2
1 Comment

How to compete in an over-competitive market

As a creator, the internet has given everyone an equal chance to compete. No longer do you have to depend on your geographic location to get clients. The barrier of entry is extremely low.

This is amazing and I'm a huge supporter of this. But with increased competition in a global market, it's no longer OK to be average. You're now competing with the best talent in the entire world. If you find yourself constantly worrying about how you'll compete, you might want to seek to be a double, triple, or quadruple threat.

Creating a ‘market of one’

Scott Adams wrote an amazing article called 'Career Advice' where he broke down the key to having an extraordinary life. Everyone should seek to be a double, triple, quadruple threat (If this sounds familiar its because i stole it from Marc Andreessen.). It's a simple yet effective way to set yourself apart from the crowd.

I could explain it to you but Scott does such a great job id rather have him do it:

Everyone has at least a few areas in which they could be in the top 25% with some effort. In my case, I can draw better than most people, but I’m hardly an artist. And I’m not any funnier than the average standup comedian who never makes it big, but I’m funnier than most people. The magic is that few people can draw well and write jokes. It’s the combination of the two that makes what I do so rare. And when you add in my business background, suddenly I had a topic that few cartoonists could hope to understand without living it. ...Get a degree in business on top of your engineering degree, law degree, medical degree, science degree, or whatever. Suddenly you’re in charge, or maybe you’re starting your own company using your combined knowledge. Capitalism rewards things that are both rare and valuable. You make yourself rare by combining two or more “pretty goods” until no one else has your mix... It sounds like generic advice, but you’d be hard pressed to find any successful person who didn’t have about three skills in the top 25%. – Scott Adams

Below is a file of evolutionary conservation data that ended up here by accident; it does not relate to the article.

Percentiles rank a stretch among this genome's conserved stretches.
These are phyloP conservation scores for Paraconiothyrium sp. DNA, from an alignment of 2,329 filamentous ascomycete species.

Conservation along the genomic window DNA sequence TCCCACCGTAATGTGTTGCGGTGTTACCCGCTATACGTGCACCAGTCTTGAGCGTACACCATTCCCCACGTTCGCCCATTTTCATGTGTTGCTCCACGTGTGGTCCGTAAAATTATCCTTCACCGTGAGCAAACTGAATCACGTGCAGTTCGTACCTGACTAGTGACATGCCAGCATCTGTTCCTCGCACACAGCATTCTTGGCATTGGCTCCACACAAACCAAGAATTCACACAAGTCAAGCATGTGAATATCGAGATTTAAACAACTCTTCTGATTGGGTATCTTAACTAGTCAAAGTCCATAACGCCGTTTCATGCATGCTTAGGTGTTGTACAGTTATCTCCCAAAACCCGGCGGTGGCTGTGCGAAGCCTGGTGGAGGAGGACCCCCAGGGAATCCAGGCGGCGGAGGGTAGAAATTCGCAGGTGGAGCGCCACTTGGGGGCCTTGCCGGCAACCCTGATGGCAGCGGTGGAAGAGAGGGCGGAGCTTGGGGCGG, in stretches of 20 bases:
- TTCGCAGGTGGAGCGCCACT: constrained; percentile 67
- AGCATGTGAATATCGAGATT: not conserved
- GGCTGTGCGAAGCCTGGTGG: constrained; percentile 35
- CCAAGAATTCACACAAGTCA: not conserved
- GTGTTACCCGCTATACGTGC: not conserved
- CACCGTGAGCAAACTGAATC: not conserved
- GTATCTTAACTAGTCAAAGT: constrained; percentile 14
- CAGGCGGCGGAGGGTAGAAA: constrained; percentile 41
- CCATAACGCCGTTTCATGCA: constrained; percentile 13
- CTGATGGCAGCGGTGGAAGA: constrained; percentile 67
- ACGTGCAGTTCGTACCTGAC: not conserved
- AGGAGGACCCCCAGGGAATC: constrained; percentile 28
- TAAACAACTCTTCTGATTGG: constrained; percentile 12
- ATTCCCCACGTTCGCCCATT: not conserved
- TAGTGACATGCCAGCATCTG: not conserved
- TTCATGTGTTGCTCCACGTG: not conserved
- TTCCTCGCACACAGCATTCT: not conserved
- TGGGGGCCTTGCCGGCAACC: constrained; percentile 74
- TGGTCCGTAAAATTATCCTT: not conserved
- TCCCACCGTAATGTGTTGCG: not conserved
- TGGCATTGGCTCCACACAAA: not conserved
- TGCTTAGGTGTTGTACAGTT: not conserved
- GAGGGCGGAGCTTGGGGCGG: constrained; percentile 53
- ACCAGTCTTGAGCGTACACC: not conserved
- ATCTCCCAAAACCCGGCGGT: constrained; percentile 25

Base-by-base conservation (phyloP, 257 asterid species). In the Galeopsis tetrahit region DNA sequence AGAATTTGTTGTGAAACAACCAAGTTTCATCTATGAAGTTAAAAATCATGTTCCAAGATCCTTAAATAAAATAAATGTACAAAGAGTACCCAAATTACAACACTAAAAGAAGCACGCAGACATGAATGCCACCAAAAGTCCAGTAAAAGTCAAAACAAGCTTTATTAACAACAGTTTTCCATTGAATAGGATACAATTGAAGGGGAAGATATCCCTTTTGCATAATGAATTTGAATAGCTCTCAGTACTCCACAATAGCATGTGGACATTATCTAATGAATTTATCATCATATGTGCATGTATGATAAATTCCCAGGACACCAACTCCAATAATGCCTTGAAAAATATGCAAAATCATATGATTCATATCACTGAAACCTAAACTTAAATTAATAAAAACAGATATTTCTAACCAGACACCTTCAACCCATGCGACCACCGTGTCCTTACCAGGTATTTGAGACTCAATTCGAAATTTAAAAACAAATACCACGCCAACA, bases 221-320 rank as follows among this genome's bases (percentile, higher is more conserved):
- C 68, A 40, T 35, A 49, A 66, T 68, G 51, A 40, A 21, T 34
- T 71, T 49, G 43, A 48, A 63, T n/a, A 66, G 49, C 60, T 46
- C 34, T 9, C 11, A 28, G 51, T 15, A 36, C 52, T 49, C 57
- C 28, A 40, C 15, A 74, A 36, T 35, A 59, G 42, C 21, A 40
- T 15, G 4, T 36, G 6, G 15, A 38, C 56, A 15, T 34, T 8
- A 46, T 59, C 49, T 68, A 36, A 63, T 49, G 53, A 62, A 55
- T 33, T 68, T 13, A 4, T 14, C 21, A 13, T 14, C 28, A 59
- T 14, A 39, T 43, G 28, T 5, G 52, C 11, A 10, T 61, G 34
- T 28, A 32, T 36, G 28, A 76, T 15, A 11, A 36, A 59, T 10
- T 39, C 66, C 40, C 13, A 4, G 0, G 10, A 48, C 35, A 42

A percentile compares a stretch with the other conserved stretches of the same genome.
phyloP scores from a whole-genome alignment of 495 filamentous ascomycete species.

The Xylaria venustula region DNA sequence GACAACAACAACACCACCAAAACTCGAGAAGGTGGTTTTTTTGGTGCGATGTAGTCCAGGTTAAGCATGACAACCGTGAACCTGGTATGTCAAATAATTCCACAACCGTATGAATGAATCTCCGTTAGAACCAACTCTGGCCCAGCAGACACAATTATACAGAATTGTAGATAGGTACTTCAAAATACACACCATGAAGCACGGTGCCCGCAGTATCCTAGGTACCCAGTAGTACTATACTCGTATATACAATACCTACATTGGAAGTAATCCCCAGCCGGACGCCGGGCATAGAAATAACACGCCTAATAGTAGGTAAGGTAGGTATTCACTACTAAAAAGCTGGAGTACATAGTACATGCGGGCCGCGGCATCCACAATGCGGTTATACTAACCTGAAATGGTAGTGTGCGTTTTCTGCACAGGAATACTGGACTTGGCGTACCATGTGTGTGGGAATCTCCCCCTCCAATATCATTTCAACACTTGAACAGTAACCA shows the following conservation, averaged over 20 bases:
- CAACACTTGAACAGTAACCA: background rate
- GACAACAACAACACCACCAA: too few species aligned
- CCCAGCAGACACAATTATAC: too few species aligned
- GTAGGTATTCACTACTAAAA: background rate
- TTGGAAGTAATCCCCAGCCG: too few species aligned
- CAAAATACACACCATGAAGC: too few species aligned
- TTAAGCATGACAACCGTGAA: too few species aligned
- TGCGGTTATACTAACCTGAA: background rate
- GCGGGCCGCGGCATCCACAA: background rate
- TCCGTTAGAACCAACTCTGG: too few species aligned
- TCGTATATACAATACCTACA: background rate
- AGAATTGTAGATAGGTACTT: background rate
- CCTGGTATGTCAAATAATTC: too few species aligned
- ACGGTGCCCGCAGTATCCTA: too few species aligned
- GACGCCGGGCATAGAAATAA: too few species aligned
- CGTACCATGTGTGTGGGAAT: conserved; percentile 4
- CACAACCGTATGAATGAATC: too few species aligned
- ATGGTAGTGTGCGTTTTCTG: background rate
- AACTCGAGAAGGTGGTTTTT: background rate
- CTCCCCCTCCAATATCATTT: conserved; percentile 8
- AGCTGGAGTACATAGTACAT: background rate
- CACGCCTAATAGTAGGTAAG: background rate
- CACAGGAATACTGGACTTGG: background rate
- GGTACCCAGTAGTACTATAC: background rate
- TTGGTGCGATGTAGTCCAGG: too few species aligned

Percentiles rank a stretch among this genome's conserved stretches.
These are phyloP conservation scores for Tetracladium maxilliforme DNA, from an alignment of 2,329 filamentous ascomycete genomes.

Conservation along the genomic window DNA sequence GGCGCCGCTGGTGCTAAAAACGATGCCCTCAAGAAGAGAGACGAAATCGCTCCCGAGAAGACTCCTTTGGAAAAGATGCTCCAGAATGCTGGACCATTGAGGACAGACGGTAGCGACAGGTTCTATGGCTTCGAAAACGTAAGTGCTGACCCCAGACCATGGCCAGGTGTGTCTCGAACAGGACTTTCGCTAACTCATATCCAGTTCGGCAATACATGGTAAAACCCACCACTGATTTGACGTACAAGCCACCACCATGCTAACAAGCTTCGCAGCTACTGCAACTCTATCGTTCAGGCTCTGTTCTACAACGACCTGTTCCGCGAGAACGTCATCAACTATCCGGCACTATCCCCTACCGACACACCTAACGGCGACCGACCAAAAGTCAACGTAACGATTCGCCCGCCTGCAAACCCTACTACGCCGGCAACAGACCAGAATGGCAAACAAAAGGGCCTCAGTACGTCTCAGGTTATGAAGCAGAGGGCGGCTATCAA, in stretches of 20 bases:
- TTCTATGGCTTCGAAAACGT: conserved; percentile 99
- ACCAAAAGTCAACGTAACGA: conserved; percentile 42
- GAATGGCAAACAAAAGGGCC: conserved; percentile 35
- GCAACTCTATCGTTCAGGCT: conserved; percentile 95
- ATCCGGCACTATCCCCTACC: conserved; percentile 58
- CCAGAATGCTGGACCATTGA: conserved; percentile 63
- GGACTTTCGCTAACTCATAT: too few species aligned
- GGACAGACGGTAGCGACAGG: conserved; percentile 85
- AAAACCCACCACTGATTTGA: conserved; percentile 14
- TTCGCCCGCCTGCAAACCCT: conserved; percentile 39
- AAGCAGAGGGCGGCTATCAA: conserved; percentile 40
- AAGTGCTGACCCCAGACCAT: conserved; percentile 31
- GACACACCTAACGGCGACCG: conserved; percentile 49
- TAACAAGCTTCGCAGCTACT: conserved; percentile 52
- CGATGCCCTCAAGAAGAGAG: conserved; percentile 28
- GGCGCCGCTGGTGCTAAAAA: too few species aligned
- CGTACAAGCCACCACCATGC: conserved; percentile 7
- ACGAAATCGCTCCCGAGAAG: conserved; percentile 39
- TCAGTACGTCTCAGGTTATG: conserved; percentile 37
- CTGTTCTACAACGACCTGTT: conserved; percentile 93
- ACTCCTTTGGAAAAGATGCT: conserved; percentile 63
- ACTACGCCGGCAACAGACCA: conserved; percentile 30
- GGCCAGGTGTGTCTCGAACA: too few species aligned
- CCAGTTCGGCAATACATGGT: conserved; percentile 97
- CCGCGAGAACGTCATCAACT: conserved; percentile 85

A great example of this is Jack Butcher. Jack butcher is a Graphic Designer out of New York who is best known for @visualizevalue.

Although Jack was a talented Graphic designer, he knew he wasn't going to be one of the best graphic designers in the world.

Instead of using this as an excuse to give up, he decided to stack his expertise in order to create a new market for himself.

Capitalism rewards things that are both rare and valuable. By focusing on being top 25% in three different areas (Graphic Design, Motion Design & Philosophy) Jack has been able to turn @visualizevalue into a business making $100k/mo.

You make yourself rare by layering your expertise until no one else has your mix. This method of setting yourself apart puts you in the top 5% by default because very few people are doing what you're doing.

It's a very simple idea but highly effective. If you look hard enough, almost every successful person is a double/triple/quadruple threat. Take some time and ask yourself what other areas of expertise can you add to your talent stack. It might be the missing piece taking you to the next level.

Thats all for now. I'll have more for y'all next week. Subscribe to our newsletter for more insights.

  1. 1

    What an awesome quote from Scott, I'll have to read the article! Also, I tried clicking the newsletter link and it is giving back a 404. Is it not active?

Trending on Indie Hackers
I launched 12 companies from $0 to $2MM ARR. Let me answer your launch questions. AMA! 60 comments Why is Building in Public a good thing to do? 16 comments My website translation app just hit $18k MRR 🤑 9 comments [12 months free] for honest FEEDBACK on my product! ~ PhotoATM 6 comments I need help with my startup idea. Can you help? 6 comments 9 Ways to Validate Your Startup Idea 2 comments